Anyone out there remember when the Disney label meant family entertainment? Any movie stamped with the Disney logo — which is patterned after Walt Disney’s own cursive signature — meant that parents needn’t worry about content, there would be nothing of a questionable nature in the film.
Disney movies, both animated and live-action, beginning with the studio’s first feature in 1937, “Snow White and the Seven Dwarfs,” were strictly G-rated efforts. In fact, swimming against the tide, Disney continued to churn out only G-rated pictures well into the era of R-rated films
But in the late 1970s and early ’80s, Disney dipped its big toe into moviemaking of a more adult nature, at first rather timidly with the studio’s initial PG-rated film, “The Black Hole,” followed by “The Devil and Max Devlin,” “Dragonslayer,” “Tron,” etc.
Then, by forming a pair of production/releasing companies, Touchstone and Hollywood Pictures, the studio stealthily hid the Disney name for its PG-13- and R-rated fare, such as “Splash,” “Down and Out in Beverly Hills,” “Arachnophobia,” “Dick Tracy,” etc. Only the cleanest, family-friendly material could carry the actual “Disney” name.
But that began to change in 1992, when “The Rocketeer” was released with the Disney label, opening the door to more violent films, sometimes with sexual innuendo, that garnered PG ratings. And later, PG-13s began to creep into the official “Disney” oeuvre, most prominently the “Pirates of the Caribbean” quadrilogy, carrying the Disney banner alongside such innocent movies as “Miracle,” “Enchanted,” “Secretariat,” “The Muppets” and “The Odd Life of Timothy Green.”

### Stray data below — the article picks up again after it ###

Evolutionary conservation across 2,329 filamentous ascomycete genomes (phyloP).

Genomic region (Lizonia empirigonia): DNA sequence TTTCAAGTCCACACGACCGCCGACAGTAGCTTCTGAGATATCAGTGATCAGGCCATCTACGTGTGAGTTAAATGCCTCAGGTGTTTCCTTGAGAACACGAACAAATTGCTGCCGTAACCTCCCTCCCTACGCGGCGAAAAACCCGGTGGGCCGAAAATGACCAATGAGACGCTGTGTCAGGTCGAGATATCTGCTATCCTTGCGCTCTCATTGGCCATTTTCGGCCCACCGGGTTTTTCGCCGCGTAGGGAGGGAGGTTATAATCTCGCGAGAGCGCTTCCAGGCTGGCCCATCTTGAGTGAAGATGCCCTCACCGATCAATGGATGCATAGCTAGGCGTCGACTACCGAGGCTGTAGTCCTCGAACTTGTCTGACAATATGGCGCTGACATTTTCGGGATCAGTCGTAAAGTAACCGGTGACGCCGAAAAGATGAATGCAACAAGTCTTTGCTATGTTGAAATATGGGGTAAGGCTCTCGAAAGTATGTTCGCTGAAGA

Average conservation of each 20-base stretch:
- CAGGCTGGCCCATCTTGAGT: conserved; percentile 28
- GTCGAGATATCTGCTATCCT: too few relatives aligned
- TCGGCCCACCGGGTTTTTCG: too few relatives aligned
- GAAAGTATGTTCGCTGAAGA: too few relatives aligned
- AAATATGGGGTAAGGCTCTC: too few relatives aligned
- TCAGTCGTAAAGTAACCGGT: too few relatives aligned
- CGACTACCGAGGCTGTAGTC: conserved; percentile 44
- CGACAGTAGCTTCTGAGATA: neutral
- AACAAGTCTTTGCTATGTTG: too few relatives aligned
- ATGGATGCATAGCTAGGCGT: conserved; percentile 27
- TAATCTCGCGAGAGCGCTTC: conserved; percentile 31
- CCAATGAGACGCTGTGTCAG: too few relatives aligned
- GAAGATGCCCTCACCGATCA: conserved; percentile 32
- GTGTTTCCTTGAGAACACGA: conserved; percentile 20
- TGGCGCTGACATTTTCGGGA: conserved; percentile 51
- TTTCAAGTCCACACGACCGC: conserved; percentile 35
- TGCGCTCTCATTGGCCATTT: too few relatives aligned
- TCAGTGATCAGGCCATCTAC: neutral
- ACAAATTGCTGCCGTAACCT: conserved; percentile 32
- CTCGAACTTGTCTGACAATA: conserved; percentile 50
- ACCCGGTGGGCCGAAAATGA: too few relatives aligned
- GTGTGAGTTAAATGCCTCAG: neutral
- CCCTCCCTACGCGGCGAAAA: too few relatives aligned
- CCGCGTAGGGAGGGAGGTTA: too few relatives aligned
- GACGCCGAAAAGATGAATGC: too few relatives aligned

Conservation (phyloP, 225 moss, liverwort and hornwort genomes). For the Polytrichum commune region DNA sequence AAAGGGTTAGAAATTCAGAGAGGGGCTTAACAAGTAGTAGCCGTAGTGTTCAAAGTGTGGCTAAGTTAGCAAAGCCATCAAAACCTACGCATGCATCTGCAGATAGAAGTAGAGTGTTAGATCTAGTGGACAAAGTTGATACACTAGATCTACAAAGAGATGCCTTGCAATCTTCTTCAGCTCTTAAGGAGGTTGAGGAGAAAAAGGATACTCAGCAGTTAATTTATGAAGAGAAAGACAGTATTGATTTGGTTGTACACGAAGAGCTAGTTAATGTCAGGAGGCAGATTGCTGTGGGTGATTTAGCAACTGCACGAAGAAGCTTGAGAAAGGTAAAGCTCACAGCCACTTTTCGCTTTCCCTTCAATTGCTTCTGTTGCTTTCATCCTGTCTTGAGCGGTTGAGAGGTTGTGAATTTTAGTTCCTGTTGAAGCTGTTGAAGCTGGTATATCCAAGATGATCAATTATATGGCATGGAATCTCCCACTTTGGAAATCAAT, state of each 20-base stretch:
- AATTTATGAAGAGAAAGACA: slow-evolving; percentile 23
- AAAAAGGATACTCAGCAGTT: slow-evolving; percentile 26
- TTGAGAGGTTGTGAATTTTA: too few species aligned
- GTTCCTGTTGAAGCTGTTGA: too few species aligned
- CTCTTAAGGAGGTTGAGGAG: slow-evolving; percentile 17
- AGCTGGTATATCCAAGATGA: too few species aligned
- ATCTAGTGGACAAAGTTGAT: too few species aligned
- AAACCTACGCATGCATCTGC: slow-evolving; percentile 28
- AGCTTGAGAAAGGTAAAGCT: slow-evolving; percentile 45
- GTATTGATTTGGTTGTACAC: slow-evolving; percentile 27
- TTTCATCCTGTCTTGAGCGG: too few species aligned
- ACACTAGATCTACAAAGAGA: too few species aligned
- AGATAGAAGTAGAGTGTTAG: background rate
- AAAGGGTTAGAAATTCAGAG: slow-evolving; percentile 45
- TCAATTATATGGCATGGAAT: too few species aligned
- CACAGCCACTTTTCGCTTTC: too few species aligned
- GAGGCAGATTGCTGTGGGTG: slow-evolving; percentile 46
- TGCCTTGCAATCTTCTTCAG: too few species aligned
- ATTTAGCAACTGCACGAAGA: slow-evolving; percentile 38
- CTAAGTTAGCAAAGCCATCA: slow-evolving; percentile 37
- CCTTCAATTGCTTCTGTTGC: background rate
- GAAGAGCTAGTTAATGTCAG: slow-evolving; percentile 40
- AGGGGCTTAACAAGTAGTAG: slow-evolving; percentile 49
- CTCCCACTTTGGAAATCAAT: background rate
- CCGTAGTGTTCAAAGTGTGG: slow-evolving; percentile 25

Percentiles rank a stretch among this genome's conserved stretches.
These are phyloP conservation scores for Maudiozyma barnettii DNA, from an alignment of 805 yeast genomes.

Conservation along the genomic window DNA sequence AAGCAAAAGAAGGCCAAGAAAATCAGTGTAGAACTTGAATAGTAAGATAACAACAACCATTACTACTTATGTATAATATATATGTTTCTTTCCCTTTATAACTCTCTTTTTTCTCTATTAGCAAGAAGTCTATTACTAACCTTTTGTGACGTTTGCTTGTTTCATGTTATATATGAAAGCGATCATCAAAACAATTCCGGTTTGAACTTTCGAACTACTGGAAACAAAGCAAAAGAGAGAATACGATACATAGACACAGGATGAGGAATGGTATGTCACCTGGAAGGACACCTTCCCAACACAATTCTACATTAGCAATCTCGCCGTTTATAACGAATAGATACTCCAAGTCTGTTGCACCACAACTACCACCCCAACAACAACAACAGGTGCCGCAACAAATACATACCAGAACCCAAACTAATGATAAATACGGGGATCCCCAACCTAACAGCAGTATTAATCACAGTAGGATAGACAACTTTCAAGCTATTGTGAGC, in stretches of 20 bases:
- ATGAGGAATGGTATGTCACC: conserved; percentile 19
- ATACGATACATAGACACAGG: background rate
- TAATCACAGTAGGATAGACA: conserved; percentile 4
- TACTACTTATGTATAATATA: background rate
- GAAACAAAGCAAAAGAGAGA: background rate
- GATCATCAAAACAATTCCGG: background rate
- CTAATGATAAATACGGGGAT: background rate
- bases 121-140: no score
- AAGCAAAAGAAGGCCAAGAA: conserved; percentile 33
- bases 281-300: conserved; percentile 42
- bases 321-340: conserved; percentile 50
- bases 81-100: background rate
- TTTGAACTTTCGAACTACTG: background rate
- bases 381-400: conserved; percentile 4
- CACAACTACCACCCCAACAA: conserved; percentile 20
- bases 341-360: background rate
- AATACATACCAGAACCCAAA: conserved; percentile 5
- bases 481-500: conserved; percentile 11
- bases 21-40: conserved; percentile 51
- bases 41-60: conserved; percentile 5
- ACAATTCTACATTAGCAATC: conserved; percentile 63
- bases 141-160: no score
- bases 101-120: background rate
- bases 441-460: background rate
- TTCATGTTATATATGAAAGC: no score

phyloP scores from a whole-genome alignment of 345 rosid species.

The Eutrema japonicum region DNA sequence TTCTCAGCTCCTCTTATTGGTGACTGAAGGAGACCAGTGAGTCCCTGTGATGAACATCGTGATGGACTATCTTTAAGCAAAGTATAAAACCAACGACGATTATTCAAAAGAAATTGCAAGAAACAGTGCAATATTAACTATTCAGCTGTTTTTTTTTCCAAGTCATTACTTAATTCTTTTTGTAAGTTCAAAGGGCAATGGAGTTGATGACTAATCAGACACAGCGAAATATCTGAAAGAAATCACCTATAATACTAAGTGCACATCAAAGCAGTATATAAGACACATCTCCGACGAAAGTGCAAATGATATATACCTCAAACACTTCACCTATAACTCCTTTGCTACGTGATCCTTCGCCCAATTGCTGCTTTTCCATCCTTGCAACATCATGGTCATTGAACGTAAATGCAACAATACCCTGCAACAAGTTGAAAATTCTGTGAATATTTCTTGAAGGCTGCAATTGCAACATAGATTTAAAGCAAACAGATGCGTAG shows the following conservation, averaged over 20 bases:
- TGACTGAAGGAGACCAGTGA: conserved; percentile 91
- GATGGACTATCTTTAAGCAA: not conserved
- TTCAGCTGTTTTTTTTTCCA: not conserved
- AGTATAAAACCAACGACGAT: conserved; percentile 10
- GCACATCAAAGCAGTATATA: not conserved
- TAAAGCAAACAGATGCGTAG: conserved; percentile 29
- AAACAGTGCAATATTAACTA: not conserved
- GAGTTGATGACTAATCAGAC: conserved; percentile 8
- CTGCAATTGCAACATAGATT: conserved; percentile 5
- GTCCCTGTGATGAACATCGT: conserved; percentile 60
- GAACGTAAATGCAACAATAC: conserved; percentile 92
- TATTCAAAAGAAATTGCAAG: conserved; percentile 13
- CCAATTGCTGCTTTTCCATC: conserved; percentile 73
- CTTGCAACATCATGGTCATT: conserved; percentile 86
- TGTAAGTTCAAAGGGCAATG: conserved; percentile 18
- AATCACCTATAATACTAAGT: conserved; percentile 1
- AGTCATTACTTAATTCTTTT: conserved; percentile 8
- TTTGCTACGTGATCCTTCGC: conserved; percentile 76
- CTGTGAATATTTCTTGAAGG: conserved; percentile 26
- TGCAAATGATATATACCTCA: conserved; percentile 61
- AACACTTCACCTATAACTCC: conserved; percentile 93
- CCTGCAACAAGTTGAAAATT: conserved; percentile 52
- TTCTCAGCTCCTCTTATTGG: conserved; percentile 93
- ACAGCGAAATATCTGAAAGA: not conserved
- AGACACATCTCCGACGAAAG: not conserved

But now, with the ultra-violent reboot of “The Lone Ranger,” the Disney label has hit a new low, and it would seem that all bets are off. With its sleazy, kinky villains, turning the title character into a dorky tagalong instead of a hero, and with a surprising amount of grotesque violence on display, some of it played for laughs, “The Lone Ranger” is hardly appropriate for young teens of 13, 14, 15 … despite the PG-13 rating.
In one scene, the primary villain cuts out and eats the heart of a Texas Ranger, the hero’s brother. Fortunately, it’s mostly off-screen, though his bloody mouth is shown in close-up afterward.
I’m not sure any parents really trust the “Disney” name anymore, but the assault of “The Lone Ranger” would seem to be a nail-in-the-coffin signal that innocence at the movies is lost and going forward it will be even harder to find.